Office Design At The Beginning Of The 2nd Millennium

Y2KRemember Y2K and all the panic? 

When computers were supposed to shut down leaving us helpless? Crucial systems would be made inoperable and we’d be thrown back into the dark ages? The banking system wouldn’t work and neither would the lights as computer dependent systems became useless. Wow!  It seems a lifetime ago and yet it was only just over 16 years past.

During the dawn of the 2nd Millennium, technology had already reached critical mass, controlling almost every aspect of daily life.  Office design had been adapting to accommodate our techno-dependence over the course of the past decade. Instead of a cubicle with just a desk, we now saw computer stations and a host of wires  connecting everyone to burgeoning intranets. Some lucky ones were even connected directly to the internet itself.

office furniture design 2000Office design had become more streamlined since the clunky work stations of the’90’s, but the cubicle concept was still as strong as ever.

 

Individual workstations sometimes featured lower walls, but we were more chained to the desk than ever before. Productivity was expected to soar with the ready access to information. We should have been able to get things done quicker, yet we began to work longer hours. At the same time, health issues began to manifest as we sat for longer periods of time with little need to stand and walk anywhere.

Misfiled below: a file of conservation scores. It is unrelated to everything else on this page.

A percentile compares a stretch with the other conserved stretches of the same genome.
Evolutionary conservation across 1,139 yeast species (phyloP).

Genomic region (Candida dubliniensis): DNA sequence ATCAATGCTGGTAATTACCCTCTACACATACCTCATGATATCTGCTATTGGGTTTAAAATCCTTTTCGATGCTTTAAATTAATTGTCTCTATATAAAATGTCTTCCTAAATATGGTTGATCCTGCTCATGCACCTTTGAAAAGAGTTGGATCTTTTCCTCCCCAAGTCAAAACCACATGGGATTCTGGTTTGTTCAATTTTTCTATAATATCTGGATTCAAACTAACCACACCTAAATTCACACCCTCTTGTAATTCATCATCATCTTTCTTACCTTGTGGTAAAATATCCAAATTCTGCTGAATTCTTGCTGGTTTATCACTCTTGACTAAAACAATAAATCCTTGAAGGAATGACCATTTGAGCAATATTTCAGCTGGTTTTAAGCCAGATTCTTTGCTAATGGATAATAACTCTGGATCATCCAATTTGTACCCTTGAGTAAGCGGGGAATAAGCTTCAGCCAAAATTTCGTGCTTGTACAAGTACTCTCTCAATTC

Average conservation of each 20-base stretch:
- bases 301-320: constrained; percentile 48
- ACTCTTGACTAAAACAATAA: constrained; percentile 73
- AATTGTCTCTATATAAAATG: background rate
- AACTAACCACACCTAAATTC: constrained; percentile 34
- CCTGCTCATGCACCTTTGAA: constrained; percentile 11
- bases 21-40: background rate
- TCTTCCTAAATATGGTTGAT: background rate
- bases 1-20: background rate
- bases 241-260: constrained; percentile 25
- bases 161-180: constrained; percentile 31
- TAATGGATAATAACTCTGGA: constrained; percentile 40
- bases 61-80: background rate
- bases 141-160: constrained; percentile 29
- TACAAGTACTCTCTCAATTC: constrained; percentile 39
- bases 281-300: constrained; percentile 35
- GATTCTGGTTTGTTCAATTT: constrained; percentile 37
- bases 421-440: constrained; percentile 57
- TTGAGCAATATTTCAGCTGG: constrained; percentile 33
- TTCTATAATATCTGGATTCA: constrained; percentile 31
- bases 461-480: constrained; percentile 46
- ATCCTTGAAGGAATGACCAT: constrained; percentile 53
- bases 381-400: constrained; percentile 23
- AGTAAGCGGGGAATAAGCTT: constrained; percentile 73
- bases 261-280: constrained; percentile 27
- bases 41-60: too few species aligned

Sustainability was becoming a major concern. More attention was focused on environmentally responsible office furniture manufacturing.  Real estate prices were rising. Concerns about global warming and reducing our carbon footprint began being voiced.  The global economy was about to hit the wall.

The net effect was that organizations began to make their offices smaller. The mantra of ‘do more with less’ meant more tiny cubicles in even less space. More work hours with less downtime. Office furniture designs, while becoming more visually attractive and more ergonomically correct, were also becoming more utilitarian and efficient.

Furniture not only had to take less space, but also had to be able to handle burgeoning technology requirements. Everyone now had a computer on their desk along with all the resultant wires connecting them to power, wi-fi and printers.  Laptops were growing in popularity but were still in the minority. Most computers involved a large monitor and a tower hidden under the desk, or an ‘all-in-one’ computer console incorporating both monitor and C.P.U. such as seen in the e-Machine and iMac of the day.

Although layouts and furniture were not as sleek as those we see in today’s offices, the office design trend for the following decade could already be seen emerging.  In the next and final article in this series, we will explore the elements characterizing office design during the decade beginning in 2010.